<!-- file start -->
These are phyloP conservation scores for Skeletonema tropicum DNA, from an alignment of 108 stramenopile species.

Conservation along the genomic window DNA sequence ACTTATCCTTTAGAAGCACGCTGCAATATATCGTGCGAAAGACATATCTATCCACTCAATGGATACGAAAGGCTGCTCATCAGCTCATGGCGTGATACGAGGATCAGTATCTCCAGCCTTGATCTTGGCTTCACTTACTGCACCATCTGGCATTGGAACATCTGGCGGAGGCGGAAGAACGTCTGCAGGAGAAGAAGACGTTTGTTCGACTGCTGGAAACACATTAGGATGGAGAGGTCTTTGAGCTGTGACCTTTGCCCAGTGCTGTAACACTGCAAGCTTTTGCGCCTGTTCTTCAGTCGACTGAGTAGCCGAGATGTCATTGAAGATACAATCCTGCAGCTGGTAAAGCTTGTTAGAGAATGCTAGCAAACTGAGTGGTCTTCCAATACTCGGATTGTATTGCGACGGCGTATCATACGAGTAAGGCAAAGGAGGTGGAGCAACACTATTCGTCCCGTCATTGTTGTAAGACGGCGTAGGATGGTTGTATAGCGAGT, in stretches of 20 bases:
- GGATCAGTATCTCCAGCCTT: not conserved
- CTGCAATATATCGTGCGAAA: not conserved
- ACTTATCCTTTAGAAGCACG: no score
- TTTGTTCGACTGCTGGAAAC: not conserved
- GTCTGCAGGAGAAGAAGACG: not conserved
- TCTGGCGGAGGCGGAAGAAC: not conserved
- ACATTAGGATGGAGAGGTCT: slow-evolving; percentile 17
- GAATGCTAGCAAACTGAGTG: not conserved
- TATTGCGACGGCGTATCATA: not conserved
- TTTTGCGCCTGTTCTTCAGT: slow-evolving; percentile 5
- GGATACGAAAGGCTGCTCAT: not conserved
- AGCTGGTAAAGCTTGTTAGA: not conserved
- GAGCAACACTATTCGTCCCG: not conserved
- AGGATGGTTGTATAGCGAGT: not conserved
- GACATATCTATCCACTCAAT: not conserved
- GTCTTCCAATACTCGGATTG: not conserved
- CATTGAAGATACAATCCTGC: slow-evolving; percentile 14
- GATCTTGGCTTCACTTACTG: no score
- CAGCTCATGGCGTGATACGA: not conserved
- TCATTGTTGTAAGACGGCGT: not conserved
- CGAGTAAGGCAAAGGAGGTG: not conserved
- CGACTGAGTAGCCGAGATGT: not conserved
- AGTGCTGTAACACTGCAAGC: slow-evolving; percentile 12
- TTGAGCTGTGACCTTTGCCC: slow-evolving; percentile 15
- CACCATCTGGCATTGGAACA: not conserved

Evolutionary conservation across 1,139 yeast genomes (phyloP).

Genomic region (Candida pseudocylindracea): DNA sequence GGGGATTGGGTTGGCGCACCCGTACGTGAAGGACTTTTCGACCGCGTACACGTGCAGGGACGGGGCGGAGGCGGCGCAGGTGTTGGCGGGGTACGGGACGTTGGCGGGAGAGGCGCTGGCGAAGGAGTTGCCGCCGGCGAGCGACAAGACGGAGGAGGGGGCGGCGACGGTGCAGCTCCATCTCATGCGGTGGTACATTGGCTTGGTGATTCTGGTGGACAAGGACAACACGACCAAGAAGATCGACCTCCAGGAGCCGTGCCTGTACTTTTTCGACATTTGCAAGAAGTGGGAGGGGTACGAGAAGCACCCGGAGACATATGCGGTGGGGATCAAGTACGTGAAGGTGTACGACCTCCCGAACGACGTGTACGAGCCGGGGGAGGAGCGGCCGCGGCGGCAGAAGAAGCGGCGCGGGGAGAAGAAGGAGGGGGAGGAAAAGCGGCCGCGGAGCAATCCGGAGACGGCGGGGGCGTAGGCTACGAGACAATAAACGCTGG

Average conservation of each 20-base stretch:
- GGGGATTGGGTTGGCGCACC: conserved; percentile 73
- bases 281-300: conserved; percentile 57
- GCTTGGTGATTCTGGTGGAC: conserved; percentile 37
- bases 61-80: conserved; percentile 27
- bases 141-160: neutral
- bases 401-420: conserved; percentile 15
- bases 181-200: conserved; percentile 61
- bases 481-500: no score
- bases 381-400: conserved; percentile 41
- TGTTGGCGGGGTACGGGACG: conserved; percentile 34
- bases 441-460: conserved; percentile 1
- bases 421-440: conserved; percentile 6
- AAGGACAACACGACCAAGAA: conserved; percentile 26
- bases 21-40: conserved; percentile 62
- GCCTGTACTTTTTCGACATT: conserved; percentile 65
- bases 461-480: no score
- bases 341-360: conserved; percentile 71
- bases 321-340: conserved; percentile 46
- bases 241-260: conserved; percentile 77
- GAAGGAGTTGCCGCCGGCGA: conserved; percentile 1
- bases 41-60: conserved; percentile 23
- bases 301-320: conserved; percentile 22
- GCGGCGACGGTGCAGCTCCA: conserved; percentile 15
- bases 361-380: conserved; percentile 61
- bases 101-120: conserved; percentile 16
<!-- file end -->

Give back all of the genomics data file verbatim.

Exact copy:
These are phyloP conservation scores for Skeletonema tropicum DNA, from an alignment of 108 stramenopile species.

Conservation along the genomic window DNA sequence ACTTATCCTTTAGAAGCACGCTGCAATATATCGTGCGAAAGACATATCTATCCACTCAATGGATACGAAAGGCTGCTCATCAGCTCATGGCGTGATACGAGGATCAGTATCTCCAGCCTTGATCTTGGCTTCACTTACTGCACCATCTGGCATTGGAACATCTGGCGGAGGCGGAAGAACGTCTGCAGGAGAAGAAGACGTTTGTTCGACTGCTGGAAACACATTAGGATGGAGAGGTCTTTGAGCTGTGACCTTTGCCCAGTGCTGTAACACTGCAAGCTTTTGCGCCTGTTCTTCAGTCGACTGAGTAGCCGAGATGTCATTGAAGATACAATCCTGCAGCTGGTAAAGCTTGTTAGAGAATGCTAGCAAACTGAGTGGTCTTCCAATACTCGGATTGTATTGCGACGGCGTATCATACGAGTAAGGCAAAGGAGGTGGAGCAACACTATTCGTCCCGTCATTGTTGTAAGACGGCGTAGGATGGTTGTATAGCGAGT, in stretches of 20 bases:
- GGATCAGTATCTCCAGCCTT: not conserved
- CTGCAATATATCGTGCGAAA: not conserved
- ACTTATCCTTTAGAAGCACG: no score
- TTTGTTCGACTGCTGGAAAC: not conserved
- GTCTGCAGGAGAAGAAGACG: not conserved
- TCTGGCGGAGGCGGAAGAAC: not conserved
- ACATTAGGATGGAGAGGTCT: slow-evolving; percentile 17
- GAATGCTAGCAAACTGAGTG: not conserved
- TATTGCGACGGCGTATCATA: not conserved
- TTTTGCGCCTGTTCTTCAGT: slow-evolving; percentile 5
- GGATACGAAAGGCTGCTCAT: not conserved
- AGCTGGTAAAGCTTGTTAGA: not conserved
- GAGCAACACTATTCGTCCCG: not conserved
- AGGATGGTTGTATAGCGAGT: not conserved
- GACATATCTATCCACTCAAT: not conserved
- GTCTTCCAATACTCGGATTG: not conserved
- CATTGAAGATACAATCCTGC: slow-evolving; percentile 14
- GATCTTGGCTTCACTTACTG: no score
- CAGCTCATGGCGTGATACGA: not conserved
- TCATTGTTGTAAGACGGCGT: not conserved
- CGAGTAAGGCAAAGGAGGTG: not conserved
- CGACTGAGTAGCCGAGATGT: not conserved
- AGTGCTGTAACACTGCAAGC: slow-evolving; percentile 12
- TTGAGCTGTGACCTTTGCCC: slow-evolving; percentile 15
- CACCATCTGGCATTGGAACA: not conserved

Evolutionary conservation across 1,139 yeast genomes (phyloP).

Genomic region (Candida pseudocylindracea): DNA sequence GGGGATTGGGTTGGCGCACCCGTACGTGAAGGACTTTTCGACCGCGTACACGTGCAGGGACGGGGCGGAGGCGGCGCAGGTGTTGGCGGGGTACGGGACGTTGGCGGGAGAGGCGCTGGCGAAGGAGTTGCCGCCGGCGAGCGACAAGACGGAGGAGGGGGCGGCGACGGTGCAGCTCCATCTCATGCGGTGGTACATTGGCTTGGTGATTCTGGTGGACAAGGACAACACGACCAAGAAGATCGACCTCCAGGAGCCGTGCCTGTACTTTTTCGACATTTGCAAGAAGTGGGAGGGGTACGAGAAGCACCCGGAGACATATGCGGTGGGGATCAAGTACGTGAAGGTGTACGACCTCCCGAACGACGTGTACGAGCCGGGGGAGGAGCGGCCGCGGCGGCAGAAGAAGCGGCGCGGGGAGAAGAAGGAGGGGGAGGAAAAGCGGCCGCGGAGCAATCCGGAGACGGCGGGGGCGTAGGCTACGAGACAATAAACGCTGG

Average conservation of each 20-base stretch:
- GGGGATTGGGTTGGCGCACC: conserved; percentile 73
- bases 281-300: conserved; percentile 57
- GCTTGGTGATTCTGGTGGAC: conserved; percentile 37
- bases 61-80: conserved; percentile 27
- bases 141-160: neutral
- bases 401-420: conserved; percentile 15
- bases 181-200: conserved; percentile 61
- bases 481-500: no score
- bases 381-400: conserved; percentile 41
- TGTTGGCGGGGTACGGGACG: conserved; percentile 34
- bases 441-460: conserved; percentile 1
- bases 421-440: conserved; percentile 6
- AAGGACAACACGACCAAGAA: conserved; percentile 26
- bases 21-40: conserved; percentile 62
- GCCTGTACTTTTTCGACATT: conserved; percentile 65
- bases 461-480: no score
- bases 341-360: conserved; percentile 71
- bases 321-340: conserved; percentile 46
- bases 241-260: conserved; percentile 77
- GAAGGAGTTGCCGCCGGCGA: conserved; percentile 1
- bases 41-60: conserved; percentile 23
- bases 301-320: conserved; percentile 22
- GCGGCGACGGTGCAGCTCCA: conserved; percentile 15
- bases 361-380: conserved; percentile 61
- bases 101-120: conserved; percentile 16